Banker Street, Brooklyn

Illustration: Forsyth Harmon

One of those days when the weather is so good it’s mindless. The relief of it, of warmth and sunlight and being outside, was stupid. It made everyone goofy, like we were all swilling coins in our palms, wondering where to spend them. Women walking with the private scandal of their winter legs, spring-bared, in sandals. Men with loose grins on their faces, staring about and seeing each other like they’d just remembered about people, a dumb wonder to it. Those grins catching and crossing through the streets like looped bunting.

You, an elf of a man in giant headphones, jeans rolled, aviators on, were oblivious to this. You were also, in your oblivion, the perfect embodiment of the day because you were dancing down the street. The feast of your moves, the sheer generosity of your repertoire, made me think you’d done this before, that this was just how you chose to get around on days like this, when the weather behooved you. Some people biked, some people walked, you danced. You were ten or so paces in front of me and I stared at a messenger bag the size of a baby packed at your back. Across it, a huge sticker that said — or exhorted — “HYDRATE”. Yes, I thought, that would be important if this was how energetically you chose to traverse a street.

I tried to mentally record and classify all your moves. A goblinny little waddle, with a rapid side jiggle of the head, like, I’m coming to eat you, haha, not really. A “teehee” made physical. A buoyant skip whose aerial-to-earthbound proportions were a trick, or a tease to gravity. The top of each bounce had a tiny pause like an exclamation point. Forefingers pointed upward, twirling, like, I see you sky, I see you sun. Sassy, vogue-ing shakes of wrist. You moved more like an animation than a man. Like an animation, you just went on and on, tireless.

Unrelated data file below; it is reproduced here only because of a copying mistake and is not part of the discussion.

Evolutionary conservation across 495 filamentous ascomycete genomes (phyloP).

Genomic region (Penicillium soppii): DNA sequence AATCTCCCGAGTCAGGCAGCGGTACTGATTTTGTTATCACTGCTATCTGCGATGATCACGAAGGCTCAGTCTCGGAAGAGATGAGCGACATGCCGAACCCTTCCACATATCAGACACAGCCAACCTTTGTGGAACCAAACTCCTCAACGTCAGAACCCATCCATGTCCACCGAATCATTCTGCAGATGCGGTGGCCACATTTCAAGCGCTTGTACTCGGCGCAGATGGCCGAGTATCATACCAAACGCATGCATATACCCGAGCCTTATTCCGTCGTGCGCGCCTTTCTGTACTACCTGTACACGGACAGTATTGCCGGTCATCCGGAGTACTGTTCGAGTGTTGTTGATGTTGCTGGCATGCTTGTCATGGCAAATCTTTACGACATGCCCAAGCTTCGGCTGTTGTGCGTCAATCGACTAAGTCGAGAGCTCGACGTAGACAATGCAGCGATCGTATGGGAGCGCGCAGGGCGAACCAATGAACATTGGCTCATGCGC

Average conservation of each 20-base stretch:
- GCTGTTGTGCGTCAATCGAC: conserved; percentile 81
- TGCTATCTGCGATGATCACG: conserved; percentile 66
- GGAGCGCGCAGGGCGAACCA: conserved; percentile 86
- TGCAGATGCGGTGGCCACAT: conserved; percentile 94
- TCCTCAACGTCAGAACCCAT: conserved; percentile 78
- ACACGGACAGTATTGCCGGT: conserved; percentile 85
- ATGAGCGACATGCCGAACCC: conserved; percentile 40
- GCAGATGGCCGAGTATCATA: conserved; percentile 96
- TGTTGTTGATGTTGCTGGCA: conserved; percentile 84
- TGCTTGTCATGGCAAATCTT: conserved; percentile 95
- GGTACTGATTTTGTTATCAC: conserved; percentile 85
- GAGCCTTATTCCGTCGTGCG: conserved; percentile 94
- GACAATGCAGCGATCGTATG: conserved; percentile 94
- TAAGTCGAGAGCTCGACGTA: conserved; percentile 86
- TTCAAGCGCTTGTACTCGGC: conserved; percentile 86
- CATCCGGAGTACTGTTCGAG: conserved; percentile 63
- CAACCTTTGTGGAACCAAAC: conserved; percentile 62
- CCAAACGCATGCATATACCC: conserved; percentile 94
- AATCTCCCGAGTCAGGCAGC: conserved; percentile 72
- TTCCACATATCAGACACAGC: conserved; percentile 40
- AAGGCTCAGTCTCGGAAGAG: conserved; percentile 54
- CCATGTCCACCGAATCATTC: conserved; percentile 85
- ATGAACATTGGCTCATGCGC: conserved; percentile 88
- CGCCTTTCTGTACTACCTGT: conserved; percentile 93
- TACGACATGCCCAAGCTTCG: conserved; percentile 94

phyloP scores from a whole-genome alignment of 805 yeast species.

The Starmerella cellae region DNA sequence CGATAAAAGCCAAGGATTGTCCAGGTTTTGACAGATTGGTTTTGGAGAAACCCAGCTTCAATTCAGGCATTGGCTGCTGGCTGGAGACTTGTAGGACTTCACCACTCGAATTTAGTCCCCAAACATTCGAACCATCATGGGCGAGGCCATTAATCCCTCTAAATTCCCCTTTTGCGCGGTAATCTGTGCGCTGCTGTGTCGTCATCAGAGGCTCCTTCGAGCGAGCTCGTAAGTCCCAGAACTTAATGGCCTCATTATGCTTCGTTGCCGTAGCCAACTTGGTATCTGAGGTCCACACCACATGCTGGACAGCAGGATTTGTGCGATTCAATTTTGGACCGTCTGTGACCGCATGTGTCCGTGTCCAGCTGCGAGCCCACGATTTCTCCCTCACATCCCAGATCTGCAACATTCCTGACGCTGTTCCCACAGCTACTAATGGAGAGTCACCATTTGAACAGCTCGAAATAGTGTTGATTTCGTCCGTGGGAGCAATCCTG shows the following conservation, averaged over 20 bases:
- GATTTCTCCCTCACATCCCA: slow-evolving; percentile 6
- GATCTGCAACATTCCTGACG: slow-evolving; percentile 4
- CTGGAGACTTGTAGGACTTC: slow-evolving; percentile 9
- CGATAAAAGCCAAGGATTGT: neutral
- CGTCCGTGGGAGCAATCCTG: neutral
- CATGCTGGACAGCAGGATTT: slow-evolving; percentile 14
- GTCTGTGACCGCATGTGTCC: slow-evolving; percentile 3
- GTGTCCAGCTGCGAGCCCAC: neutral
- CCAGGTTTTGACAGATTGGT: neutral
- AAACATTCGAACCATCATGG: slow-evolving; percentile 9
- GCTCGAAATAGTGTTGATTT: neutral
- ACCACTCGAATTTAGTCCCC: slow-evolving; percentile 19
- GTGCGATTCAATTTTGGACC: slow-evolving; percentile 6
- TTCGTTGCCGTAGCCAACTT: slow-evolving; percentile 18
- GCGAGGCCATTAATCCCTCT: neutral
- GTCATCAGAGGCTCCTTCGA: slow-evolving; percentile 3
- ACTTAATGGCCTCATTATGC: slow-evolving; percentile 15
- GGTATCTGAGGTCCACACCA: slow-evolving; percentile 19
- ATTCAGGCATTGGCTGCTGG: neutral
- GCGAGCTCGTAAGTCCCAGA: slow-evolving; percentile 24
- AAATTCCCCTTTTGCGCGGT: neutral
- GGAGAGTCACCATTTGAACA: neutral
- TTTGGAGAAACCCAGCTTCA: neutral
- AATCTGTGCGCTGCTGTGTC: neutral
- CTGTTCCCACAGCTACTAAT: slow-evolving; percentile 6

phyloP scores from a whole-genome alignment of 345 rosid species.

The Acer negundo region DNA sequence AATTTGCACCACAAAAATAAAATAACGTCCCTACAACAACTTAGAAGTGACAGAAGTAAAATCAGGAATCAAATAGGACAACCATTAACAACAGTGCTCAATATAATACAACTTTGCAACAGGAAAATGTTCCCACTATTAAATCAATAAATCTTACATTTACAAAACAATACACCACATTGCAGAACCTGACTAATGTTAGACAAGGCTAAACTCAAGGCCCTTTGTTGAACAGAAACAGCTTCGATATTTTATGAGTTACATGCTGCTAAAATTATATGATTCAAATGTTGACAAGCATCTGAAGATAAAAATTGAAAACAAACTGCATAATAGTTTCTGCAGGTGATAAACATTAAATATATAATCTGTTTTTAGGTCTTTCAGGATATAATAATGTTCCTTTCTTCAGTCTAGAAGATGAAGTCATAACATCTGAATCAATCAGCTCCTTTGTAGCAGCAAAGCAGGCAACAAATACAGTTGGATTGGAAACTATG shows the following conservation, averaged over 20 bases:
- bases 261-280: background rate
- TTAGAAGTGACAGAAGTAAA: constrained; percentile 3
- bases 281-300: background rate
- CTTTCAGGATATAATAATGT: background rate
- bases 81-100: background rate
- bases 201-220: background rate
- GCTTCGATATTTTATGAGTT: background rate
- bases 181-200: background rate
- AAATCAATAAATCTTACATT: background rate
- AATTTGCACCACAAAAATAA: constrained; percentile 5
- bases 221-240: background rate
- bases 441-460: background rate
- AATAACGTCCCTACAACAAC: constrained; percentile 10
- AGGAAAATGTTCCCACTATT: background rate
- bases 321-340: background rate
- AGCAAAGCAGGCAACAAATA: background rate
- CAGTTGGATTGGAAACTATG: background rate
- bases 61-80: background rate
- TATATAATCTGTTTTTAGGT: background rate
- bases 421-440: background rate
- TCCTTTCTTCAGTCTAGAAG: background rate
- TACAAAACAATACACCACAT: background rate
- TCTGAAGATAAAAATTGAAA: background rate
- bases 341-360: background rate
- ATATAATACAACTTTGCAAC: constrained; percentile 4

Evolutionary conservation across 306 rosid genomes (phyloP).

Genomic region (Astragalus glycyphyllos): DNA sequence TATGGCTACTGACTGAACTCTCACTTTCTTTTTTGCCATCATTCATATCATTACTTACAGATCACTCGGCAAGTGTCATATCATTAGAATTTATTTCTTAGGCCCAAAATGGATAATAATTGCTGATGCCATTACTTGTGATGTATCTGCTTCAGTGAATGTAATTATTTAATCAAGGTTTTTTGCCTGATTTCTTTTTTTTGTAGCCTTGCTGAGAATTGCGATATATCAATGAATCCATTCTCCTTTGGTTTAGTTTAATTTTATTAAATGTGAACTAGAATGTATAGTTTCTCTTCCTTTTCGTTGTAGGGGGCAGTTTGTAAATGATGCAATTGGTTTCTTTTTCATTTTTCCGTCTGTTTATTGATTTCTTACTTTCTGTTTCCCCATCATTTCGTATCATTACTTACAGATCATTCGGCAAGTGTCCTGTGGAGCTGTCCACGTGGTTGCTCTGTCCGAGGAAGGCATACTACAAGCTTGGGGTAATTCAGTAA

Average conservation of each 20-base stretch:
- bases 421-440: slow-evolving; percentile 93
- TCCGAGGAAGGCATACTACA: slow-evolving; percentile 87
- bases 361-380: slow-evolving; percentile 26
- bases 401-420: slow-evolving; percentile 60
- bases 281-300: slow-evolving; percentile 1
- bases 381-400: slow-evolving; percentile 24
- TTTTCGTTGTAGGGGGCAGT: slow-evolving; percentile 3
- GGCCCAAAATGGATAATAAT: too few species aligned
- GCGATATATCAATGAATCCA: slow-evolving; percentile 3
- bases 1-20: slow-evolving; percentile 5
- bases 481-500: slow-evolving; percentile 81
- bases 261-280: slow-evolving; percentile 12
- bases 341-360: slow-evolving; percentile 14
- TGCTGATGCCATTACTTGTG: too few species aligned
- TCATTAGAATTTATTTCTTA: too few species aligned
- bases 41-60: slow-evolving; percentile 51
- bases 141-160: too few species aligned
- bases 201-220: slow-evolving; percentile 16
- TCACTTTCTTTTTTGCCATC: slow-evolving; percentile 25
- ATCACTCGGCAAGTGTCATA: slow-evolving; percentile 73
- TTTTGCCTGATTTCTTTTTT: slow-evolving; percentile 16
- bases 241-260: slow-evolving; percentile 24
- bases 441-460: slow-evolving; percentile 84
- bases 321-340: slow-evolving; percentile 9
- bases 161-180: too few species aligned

To watch you dancing down this street was like watching Simone Biles do that tumbling flip of hers that’s impossible enough to be eponymous. Brain says wow no way. Body, wanting to feel it so badly, body, in its hopeless empathy, says, could I, couldn’t I? How many people can do “The Biles”? Same number of people who could dance like you. The idea was beyond my bodily imagination and yet my body tried. Not to actually physically copy you, to Pied Piper along behind you in tribute, but just to imagine.

It was so good, this whole spectacle of you, all the brunch-bound couples turning to gape at you as you passed, that I felt it belonged in a movie, or at least a viral video. I reached for my phone, then let go of my phone. You kept dancing, all the way down Franklin, all the way down Banker, until I lost you.